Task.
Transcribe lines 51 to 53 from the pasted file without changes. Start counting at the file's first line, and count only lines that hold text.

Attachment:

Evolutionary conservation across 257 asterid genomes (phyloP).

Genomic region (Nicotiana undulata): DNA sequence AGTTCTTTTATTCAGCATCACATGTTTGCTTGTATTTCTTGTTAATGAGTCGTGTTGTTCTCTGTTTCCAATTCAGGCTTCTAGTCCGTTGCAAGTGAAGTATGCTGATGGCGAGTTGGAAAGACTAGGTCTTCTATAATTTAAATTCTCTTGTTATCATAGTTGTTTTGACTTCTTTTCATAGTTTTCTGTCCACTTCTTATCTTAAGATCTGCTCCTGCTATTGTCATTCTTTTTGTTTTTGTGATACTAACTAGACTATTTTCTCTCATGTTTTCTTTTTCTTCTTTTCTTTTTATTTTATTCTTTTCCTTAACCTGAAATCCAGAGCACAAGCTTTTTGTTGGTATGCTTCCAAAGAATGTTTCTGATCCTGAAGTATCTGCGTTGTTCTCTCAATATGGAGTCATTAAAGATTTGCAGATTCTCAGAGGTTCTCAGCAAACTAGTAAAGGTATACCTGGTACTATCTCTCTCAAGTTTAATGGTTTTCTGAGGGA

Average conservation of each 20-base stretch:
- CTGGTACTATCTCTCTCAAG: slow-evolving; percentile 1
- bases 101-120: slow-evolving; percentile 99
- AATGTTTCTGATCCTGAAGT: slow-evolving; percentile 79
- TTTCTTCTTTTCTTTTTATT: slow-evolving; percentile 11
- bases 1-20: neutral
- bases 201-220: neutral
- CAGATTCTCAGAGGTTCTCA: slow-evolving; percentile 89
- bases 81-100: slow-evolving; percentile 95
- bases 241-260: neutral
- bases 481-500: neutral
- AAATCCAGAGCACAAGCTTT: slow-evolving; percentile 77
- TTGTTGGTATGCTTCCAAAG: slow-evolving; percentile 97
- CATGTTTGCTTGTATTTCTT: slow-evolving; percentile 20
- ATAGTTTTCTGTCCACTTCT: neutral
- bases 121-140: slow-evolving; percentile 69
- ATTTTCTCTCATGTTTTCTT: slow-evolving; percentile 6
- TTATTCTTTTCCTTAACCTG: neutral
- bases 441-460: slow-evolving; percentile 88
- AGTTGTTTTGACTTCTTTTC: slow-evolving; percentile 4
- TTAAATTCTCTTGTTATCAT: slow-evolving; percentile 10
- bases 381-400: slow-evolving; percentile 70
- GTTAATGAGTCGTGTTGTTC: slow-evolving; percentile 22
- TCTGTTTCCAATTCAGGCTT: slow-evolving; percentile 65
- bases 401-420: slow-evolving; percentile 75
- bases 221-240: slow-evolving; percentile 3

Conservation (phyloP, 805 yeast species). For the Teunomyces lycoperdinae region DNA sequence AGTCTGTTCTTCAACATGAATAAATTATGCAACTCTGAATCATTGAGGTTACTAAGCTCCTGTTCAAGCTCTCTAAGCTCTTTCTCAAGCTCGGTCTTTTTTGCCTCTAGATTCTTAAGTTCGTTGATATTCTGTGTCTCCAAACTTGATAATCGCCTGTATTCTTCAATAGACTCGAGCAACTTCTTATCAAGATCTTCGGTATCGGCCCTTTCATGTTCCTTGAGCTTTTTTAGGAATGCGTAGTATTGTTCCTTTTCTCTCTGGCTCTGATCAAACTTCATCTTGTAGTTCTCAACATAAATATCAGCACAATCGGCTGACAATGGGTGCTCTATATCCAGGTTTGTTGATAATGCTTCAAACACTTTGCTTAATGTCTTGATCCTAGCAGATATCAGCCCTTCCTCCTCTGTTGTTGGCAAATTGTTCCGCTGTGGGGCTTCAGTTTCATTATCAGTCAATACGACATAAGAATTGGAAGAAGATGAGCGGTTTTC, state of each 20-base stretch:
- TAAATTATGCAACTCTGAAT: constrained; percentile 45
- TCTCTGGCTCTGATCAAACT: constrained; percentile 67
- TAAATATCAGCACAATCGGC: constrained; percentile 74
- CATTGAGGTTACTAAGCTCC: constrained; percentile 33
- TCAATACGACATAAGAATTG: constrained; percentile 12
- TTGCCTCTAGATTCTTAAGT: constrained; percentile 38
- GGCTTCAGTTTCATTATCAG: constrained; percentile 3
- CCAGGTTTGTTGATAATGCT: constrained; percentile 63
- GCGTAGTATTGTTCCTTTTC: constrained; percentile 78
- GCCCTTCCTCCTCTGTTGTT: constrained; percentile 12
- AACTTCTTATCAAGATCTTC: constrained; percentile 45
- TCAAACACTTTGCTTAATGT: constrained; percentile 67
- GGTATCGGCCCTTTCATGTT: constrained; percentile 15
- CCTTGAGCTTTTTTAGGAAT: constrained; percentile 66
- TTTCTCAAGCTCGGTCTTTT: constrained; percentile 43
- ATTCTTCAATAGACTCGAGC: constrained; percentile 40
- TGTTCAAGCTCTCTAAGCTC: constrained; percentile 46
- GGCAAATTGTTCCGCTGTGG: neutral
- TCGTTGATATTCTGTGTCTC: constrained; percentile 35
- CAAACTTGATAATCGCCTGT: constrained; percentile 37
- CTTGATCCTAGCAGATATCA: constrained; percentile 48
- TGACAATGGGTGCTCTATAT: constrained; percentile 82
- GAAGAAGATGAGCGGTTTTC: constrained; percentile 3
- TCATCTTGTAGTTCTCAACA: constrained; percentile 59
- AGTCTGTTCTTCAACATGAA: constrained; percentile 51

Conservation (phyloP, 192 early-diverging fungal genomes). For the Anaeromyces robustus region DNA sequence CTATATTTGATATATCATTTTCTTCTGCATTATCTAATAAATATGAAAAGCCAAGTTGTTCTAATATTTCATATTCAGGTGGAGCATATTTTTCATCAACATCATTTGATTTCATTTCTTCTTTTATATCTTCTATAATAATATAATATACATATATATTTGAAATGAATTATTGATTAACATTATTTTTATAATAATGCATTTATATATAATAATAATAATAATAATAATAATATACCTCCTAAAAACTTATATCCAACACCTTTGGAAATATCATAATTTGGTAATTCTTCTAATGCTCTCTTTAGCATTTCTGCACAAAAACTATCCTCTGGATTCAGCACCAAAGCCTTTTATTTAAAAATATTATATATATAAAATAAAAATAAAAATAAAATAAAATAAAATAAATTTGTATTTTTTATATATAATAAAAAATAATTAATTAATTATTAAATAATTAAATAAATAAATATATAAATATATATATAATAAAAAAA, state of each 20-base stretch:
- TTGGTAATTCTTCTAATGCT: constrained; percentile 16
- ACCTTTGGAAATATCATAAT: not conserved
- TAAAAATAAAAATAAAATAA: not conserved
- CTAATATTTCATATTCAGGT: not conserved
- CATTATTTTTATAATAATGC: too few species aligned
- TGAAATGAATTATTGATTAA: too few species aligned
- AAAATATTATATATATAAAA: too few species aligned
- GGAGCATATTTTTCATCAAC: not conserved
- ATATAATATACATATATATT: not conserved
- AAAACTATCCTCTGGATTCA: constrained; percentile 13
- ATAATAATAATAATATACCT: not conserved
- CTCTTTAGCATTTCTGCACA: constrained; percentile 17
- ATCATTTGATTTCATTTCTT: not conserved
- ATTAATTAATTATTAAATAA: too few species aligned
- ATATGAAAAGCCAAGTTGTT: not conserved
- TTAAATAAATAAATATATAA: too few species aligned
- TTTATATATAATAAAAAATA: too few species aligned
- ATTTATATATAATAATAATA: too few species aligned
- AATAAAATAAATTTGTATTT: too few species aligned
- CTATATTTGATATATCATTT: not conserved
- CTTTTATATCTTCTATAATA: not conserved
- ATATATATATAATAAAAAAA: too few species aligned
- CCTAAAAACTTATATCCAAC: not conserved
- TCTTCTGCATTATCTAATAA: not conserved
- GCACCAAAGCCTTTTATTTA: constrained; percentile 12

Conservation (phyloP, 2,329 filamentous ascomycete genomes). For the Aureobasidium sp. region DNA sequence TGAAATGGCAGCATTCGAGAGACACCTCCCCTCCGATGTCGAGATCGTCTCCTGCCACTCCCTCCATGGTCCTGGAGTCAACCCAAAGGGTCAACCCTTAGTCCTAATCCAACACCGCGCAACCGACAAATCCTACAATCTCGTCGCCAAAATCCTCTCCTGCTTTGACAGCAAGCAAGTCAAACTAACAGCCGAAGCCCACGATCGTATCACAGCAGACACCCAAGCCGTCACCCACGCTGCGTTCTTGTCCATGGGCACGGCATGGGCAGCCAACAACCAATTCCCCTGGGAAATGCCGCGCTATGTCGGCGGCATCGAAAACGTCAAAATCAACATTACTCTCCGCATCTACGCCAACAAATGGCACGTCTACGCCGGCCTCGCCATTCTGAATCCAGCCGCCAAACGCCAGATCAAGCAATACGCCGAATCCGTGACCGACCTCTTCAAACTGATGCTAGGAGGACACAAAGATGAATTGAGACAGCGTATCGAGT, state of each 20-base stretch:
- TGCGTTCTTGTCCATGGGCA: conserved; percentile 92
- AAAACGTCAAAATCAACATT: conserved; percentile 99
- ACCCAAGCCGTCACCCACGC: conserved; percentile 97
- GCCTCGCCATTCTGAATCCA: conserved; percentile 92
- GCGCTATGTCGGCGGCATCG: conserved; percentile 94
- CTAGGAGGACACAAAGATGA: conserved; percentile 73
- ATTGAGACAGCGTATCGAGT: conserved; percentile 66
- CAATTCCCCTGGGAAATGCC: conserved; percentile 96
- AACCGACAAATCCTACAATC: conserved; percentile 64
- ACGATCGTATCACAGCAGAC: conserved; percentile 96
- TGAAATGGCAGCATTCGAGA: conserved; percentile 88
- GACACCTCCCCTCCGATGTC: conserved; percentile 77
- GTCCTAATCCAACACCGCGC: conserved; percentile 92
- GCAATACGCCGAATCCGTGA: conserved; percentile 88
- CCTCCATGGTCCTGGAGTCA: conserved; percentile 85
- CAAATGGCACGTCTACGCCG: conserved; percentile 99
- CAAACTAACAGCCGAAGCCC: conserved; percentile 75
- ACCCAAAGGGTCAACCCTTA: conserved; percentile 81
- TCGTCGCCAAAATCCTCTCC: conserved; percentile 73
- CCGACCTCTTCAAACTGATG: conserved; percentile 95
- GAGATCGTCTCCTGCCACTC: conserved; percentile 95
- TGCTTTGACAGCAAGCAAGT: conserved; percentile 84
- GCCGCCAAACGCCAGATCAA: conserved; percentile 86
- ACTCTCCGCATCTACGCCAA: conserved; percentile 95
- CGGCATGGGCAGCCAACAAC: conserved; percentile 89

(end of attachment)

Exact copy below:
- TGACAATGGGTGCTCTATAT: constrained; percentile 82
- GAAGAAGATGAGCGGTTTTC: constrained; percentile 3
- TCATCTTGTAGTTCTCAACA: constrained; percentile 59